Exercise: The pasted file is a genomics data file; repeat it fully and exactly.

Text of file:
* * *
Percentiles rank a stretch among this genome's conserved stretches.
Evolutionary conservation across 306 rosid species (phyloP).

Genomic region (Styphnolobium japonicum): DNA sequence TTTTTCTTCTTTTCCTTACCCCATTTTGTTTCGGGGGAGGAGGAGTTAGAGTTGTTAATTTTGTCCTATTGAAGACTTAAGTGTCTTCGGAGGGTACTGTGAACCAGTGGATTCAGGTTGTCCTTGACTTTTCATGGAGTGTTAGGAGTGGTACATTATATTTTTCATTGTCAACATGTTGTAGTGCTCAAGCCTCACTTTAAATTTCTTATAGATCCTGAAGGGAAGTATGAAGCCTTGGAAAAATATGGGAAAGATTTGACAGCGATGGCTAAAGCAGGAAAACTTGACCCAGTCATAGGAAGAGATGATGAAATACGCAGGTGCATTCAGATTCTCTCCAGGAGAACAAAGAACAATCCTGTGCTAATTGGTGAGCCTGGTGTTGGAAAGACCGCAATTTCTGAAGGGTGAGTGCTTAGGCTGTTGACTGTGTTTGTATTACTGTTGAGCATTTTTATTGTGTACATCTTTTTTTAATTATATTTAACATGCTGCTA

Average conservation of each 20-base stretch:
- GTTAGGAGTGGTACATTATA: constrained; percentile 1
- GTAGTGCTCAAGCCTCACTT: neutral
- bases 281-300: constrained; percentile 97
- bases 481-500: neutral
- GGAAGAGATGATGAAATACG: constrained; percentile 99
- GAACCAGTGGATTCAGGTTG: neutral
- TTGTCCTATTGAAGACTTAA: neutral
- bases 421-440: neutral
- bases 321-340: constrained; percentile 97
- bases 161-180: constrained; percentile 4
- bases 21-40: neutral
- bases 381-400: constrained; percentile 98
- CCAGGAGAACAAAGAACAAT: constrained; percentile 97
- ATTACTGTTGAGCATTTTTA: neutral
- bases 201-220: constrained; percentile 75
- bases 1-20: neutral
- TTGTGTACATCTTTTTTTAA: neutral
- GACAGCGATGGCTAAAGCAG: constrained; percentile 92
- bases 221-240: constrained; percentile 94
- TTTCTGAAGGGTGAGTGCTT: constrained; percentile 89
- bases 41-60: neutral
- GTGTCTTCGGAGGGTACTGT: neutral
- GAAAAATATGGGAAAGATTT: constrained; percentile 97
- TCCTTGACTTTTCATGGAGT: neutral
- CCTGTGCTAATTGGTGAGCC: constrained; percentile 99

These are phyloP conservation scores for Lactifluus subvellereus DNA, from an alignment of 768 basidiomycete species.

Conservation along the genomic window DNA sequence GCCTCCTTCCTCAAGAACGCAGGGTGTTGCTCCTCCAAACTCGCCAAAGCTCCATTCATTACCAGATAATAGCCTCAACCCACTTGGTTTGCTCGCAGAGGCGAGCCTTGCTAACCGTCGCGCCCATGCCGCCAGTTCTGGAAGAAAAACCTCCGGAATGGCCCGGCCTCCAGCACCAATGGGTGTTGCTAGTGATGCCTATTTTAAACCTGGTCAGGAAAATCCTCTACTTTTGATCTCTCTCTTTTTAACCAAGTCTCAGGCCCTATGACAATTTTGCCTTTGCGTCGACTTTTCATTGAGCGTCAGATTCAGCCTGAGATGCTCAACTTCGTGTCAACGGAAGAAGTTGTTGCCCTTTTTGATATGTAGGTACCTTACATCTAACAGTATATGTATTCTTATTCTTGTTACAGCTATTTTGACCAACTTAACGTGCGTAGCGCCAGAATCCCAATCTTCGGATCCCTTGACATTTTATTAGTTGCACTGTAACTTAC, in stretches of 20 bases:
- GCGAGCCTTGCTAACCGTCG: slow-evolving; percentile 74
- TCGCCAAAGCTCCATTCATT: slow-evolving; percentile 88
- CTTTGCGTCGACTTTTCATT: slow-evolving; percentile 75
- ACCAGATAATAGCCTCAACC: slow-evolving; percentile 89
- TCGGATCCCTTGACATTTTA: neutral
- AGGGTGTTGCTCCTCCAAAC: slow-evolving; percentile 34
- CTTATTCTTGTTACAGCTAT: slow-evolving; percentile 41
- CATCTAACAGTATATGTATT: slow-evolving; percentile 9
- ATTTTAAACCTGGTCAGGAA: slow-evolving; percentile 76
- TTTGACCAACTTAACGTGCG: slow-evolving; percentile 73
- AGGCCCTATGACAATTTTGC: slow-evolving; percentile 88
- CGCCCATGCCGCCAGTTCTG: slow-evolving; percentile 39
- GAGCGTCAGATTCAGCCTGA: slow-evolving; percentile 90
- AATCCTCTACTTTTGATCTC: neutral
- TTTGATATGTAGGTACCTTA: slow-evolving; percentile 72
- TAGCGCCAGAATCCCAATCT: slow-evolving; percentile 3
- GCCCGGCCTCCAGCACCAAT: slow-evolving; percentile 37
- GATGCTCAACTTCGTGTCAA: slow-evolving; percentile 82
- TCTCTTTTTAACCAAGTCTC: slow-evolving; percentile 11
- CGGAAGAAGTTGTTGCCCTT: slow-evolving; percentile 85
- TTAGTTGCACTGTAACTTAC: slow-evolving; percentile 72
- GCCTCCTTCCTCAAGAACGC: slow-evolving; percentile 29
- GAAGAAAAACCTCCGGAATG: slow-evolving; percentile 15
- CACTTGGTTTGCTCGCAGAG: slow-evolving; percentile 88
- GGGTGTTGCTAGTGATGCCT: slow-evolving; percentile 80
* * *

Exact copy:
Percentiles rank a stretch among this genome's conserved stretches.
Evolutionary conservation across 306 rosid species (phyloP).

Genomic region (Styphnolobium japonicum): DNA sequence TTTTTCTTCTTTTCCTTACCCCATTTTGTTTCGGGGGAGGAGGAGTTAGAGTTGTTAATTTTGTCCTATTGAAGACTTAAGTGTCTTCGGAGGGTACTGTGAACCAGTGGATTCAGGTTGTCCTTGACTTTTCATGGAGTGTTAGGAGTGGTACATTATATTTTTCATTGTCAACATGTTGTAGTGCTCAAGCCTCACTTTAAATTTCTTATAGATCCTGAAGGGAAGTATGAAGCCTTGGAAAAATATGGGAAAGATTTGACAGCGATGGCTAAAGCAGGAAAACTTGACCCAGTCATAGGAAGAGATGATGAAATACGCAGGTGCATTCAGATTCTCTCCAGGAGAACAAAGAACAATCCTGTGCTAATTGGTGAGCCTGGTGTTGGAAAGACCGCAATTTCTGAAGGGTGAGTGCTTAGGCTGTTGACTGTGTTTGTATTACTGTTGAGCATTTTTATTGTGTACATCTTTTTTTAATTATATTTAACATGCTGCTA

Average conservation of each 20-base stretch:
- GTTAGGAGTGGTACATTATA: constrained; percentile 1
- GTAGTGCTCAAGCCTCACTT: neutral
- bases 281-300: constrained; percentile 97
- bases 481-500: neutral
- GGAAGAGATGATGAAATACG: constrained; percentile 99
- GAACCAGTGGATTCAGGTTG: neutral
- TTGTCCTATTGAAGACTTAA: neutral
- bases 421-440: neutral
- bases 321-340: constrained; percentile 97
- bases 161-180: constrained; percentile 4
- bases 21-40: neutral
- bases 381-400: constrained; percentile 98
- CCAGGAGAACAAAGAACAAT: constrained; percentile 97
- ATTACTGTTGAGCATTTTTA: neutral
- bases 201-220: constrained; percentile 75
- bases 1-20: neutral
- TTGTGTACATCTTTTTTTAA: neutral
- GACAGCGATGGCTAAAGCAG: constrained; percentile 92
- bases 221-240: constrained; percentile 94
- TTTCTGAAGGGTGAGTGCTT: constrained; percentile 89
- bases 41-60: neutral
- GTGTCTTCGGAGGGTACTGT: neutral
- GAAAAATATGGGAAAGATTT: constrained; percentile 97
- TCCTTGACTTTTCATGGAGT: neutral
- CCTGTGCTAATTGGTGAGCC: constrained; percentile 99

These are phyloP conservation scores for Lactifluus subvellereus DNA, from an alignment of 768 basidiomycete species.

Conservation along the genomic window DNA sequence GCCTCCTTCCTCAAGAACGCAGGGTGTTGCTCCTCCAAACTCGCCAAAGCTCCATTCATTACCAGATAATAGCCTCAACCCACTTGGTTTGCTCGCAGAGGCGAGCCTTGCTAACCGTCGCGCCCATGCCGCCAGTTCTGGAAGAAAAACCTCCGGAATGGCCCGGCCTCCAGCACCAATGGGTGTTGCTAGTGATGCCTATTTTAAACCTGGTCAGGAAAATCCTCTACTTTTGATCTCTCTCTTTTTAACCAAGTCTCAGGCCCTATGACAATTTTGCCTTTGCGTCGACTTTTCATTGAGCGTCAGATTCAGCCTGAGATGCTCAACTTCGTGTCAACGGAAGAAGTTGTTGCCCTTTTTGATATGTAGGTACCTTACATCTAACAGTATATGTATTCTTATTCTTGTTACAGCTATTTTGACCAACTTAACGTGCGTAGCGCCAGAATCCCAATCTTCGGATCCCTTGACATTTTATTAGTTGCACTGTAACTTAC, in stretches of 20 bases:
- GCGAGCCTTGCTAACCGTCG: slow-evolving; percentile 74
- TCGCCAAAGCTCCATTCATT: slow-evolving; percentile 88
- CTTTGCGTCGACTTTTCATT: slow-evolving; percentile 75
- ACCAGATAATAGCCTCAACC: slow-evolving; percentile 89
- TCGGATCCCTTGACATTTTA: neutral
- AGGGTGTTGCTCCTCCAAAC: slow-evolving; percentile 34
- CTTATTCTTGTTACAGCTAT: slow-evolving; percentile 41
- CATCTAACAGTATATGTATT: slow-evolving; percentile 9
- ATTTTAAACCTGGTCAGGAA: slow-evolving; percentile 76
- TTTGACCAACTTAACGTGCG: slow-evolving; percentile 73
- AGGCCCTATGACAATTTTGC: slow-evolving; percentile 88
- CGCCCATGCCGCCAGTTCTG: slow-evolving; percentile 39
- GAGCGTCAGATTCAGCCTGA: slow-evolving; percentile 90
- AATCCTCTACTTTTGATCTC: neutral
- TTTGATATGTAGGTACCTTA: slow-evolving; percentile 72
- TAGCGCCAGAATCCCAATCT: slow-evolving; percentile 3
- GCCCGGCCTCCAGCACCAAT: slow-evolving; percentile 37
- GATGCTCAACTTCGTGTCAA: slow-evolving; percentile 82
- TCTCTTTTTAACCAAGTCTC: slow-evolving; percentile 11
- CGGAAGAAGTTGTTGCCCTT: slow-evolving; percentile 85
- TTAGTTGCACTGTAACTTAC: slow-evolving; percentile 72
- GCCTCCTTCCTCAAGAACGC: slow-evolving; percentile 29
- GAAGAAAAACCTCCGGAATG: slow-evolving; percentile 15
- CACTTGGTTTGCTCGCAGAG: slow-evolving; percentile 88
- GGGTGTTGCTAGTGATGCCT: slow-evolving; percentile 80